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Lessons to learn from attacks on institutes of higher learning

In 1978, the Establishment raised eyebrows about calling a ‘Pakistani’. However, the Students Union stuck by its guns, Faiz came and was feted by the JNUSU, defying both Indian purists and the Pakistani state.

Written by Seema Chishti | Updated: February 16, 2016 6:26:44 pm
JNU, JNU president arrested, JNU campus, JNU afzal guru, JNU anit india slogans, JNU protests, JNU afzal guru, JNU afzal guru event, jnu protests, afzal guru jnu protests, jnu arrests, delhi news, india news File photo of ABVP students protesting at JNU. (Express Photo by Renuka Puri)

India’s first Prime Minister, Jawaharlal Nehru would be proud of the University named after him which is among India’s foremost, prestigious institutions.

Many of its alumni define the country’s Establishment, the steel-frame of India, including some of PM Modi’s most trusted bureaucrats — the man charting India’s foreign policy, S Jaishankar, the CEO of Niti Aayog Amitabh Kant, Commerce Minister Nirmala Sitharaman, OSD on Counter-terrorism Asif Ibrahim, the head of the CBI Anil Sinha, the Chairman of IDSA, Jayant Prasad. They hold at least a post-graduate degree from JNU; they breathed in its late night air, read, wrote, argued, debated and framed a vision of the world — Right, Left, Centre and a hundred versions in between.

A few years after it was established, and under pressure from its students’ union, JNU had invited Pakistan’s revolutionary poet Faiz Ahmad Faiz. Faiz had been charged with sedition by the Pakistani state, jailed and llved in exile; his immortal poetry and words still move generations to love, to stand up for what is instinctively wrong and to speak truth (Bol ke lab azad hain…).

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In 1978, the Establishment raised eyebrows about calling a ‘Pakistani’. However, the Students Union stuck by its guns, Faiz came and was feted by the JNUSU, defying both Indian purists and the Pakistani state.

Panchjanya, the RSS mouthpiece in its November 2015 issue prominently carried a long piece on JNU which described it as ‘anti-national’ and much more. This was rebutted sharply by then Vice Chancellor SK Sopory, students, alumni and teachers. However, it didn’t receive much public traction then as other seats of higher education were in the news with the new government’s top-level appointments of camp-followers, strictly from within the Sangh fold.

The Film and Television Institute of India (FTII) had seen one of the first such attempts when a little known artiste Gajendra Chauhan was appointed its Chairman. Despite a long and well publicized protest by FTII students, filmmakers and actors, the government has stuck to the appointment.

Then there were efforts – mostly following letters written by BJP leaders — to curb ‘political activity’ by the Ambedkar Periyar Study Circle in IIT, Chennai, IIT Pawai, and the rustication of student activists that led to the suicide of Rohith Vemula in Hyderabad Central University (HCU). With JNU now the latest battleground, the evidence increasingly suggests that the Centre is happy to expend rapidly depleting political capital to battle for political space at higher educational institutions.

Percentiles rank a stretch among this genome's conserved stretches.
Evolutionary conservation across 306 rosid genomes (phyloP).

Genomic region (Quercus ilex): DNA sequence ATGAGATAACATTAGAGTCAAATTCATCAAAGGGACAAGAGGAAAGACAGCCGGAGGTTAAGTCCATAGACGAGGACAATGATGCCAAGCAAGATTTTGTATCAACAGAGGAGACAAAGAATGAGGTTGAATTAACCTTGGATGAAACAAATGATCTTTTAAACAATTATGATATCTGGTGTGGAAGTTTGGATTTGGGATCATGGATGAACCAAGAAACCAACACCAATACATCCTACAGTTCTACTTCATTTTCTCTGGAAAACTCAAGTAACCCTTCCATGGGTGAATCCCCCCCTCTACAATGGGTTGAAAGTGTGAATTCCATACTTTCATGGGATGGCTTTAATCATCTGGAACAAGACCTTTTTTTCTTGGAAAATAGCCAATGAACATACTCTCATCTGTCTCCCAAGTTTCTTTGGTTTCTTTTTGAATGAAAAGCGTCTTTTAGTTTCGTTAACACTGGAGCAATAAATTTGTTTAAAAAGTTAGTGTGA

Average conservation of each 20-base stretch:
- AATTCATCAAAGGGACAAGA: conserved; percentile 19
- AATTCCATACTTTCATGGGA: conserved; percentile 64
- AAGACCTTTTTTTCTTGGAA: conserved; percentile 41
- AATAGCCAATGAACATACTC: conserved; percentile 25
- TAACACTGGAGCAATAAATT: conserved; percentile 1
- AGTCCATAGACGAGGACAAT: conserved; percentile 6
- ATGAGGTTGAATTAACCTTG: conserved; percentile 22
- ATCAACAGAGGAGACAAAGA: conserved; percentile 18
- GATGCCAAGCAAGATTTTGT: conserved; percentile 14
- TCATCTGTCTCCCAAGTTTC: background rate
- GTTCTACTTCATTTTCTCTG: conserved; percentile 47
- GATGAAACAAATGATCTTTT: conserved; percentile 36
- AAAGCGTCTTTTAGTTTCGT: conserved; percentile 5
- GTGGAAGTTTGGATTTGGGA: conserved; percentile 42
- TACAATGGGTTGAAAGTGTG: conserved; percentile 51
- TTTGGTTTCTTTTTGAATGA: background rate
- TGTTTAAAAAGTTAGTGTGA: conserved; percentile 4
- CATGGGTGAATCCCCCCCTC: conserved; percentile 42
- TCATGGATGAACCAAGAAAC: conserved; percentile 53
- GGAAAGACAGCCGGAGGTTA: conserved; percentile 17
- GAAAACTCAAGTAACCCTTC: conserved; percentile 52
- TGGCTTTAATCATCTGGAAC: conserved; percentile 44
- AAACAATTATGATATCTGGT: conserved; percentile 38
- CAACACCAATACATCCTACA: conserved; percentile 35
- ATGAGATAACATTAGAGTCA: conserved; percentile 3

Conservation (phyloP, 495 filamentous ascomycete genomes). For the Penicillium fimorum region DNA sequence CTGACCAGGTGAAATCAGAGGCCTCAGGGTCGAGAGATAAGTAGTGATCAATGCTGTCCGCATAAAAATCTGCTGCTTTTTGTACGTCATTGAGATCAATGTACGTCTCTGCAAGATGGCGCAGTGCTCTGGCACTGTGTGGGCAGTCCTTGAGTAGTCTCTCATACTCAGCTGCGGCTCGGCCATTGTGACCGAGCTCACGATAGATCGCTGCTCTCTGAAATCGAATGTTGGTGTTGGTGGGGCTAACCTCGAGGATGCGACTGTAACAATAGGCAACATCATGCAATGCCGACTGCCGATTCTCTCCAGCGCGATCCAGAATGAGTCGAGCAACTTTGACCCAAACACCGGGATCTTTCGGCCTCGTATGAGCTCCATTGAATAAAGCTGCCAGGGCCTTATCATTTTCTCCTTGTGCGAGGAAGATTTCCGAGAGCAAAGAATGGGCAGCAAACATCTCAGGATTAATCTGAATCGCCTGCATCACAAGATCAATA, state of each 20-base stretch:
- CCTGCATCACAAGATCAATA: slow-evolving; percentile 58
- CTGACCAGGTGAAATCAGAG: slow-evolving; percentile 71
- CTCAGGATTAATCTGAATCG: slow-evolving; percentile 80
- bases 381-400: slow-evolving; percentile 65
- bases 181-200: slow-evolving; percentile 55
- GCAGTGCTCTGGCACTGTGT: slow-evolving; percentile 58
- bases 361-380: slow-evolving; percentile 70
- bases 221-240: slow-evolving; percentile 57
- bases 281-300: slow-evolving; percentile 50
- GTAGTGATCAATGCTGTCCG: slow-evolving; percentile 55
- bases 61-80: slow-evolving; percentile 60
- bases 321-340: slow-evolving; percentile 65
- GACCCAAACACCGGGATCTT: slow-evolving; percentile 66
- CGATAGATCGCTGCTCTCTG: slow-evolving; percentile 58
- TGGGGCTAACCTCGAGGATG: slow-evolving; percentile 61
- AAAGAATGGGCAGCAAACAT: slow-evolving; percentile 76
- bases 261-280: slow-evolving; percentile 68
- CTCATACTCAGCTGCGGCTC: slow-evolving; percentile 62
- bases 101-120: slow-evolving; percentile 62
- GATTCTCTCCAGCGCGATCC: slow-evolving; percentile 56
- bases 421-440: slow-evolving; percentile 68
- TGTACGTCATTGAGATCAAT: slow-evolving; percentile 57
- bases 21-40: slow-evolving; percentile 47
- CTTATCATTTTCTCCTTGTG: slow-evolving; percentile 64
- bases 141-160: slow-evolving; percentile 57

The underlying thinking behind the RSS-led campaigns — the whisper campaigns, the violent incidents involving even lawyers and party MLAs, the use of the ABVP (RSS’ student wing) to try to suppress all questions and resort to violence – is to ensure that academics of different persuasions are purged.

Control over universities, colleges, is a key objective in the RSS’ brand of attempting to re-engineer India, in their quest to control those who shape and mould public opinion and constitute the intellectual elite. The attempt to replace rational and scientific belief with its version of ‘Indian’ discoveries is increasingly emerging at the heart of all small struggles and fights in universities be it over appointments, termination of contracts, curbing Dalit activism and or using the ‘anti-national’ card to end all dissent.

The ruling party is aware of the importance of the massive demographic dividend in India — 231 million young persons or about 19.1 per cent of the population. Alongwith unemployment and rapid social change, there is the reflexive tendency of the young to be anti-establishment which make it a challenging constituency. After the BJP acquired impressive electoral gains – a majority for the first time in 90 years of its existence — the RSS seems intent on using the opportunity to flex its muscles to push for control places of learning. Recently, they held a seminar in Nagpur, defining their concept of ‘Shodh’ and how everything or everyone not with them, was ‘un-Indian’ and therefore needed fixing.

Student activism has fuelled many revolts and cries for change in the world, including in India. The freedom struggle was powered by young people and even the anti-Emergency movement — the NDA made a point of marking its 40th anniversary last year — is said to have had its seeds in innocuous student protests over mess-bills in Gujarat.

And that is something the current dispensation needs to balance with its desire for idea-dominance in educational institutions. As Allahabad University Students’ President Richa Singh said recently, “Students are ready to defy muscle and money power. Women are becoming assertive and not ready to accept traditionally defined roles. Male students are supportive of that – many times, they’re at the forefront of these struggles. Electing a woman president in a university like Allahabad is a marker of that change. The assertion of under-privileged sections is another positive trend. New solidarities are emerging among students across campuses”

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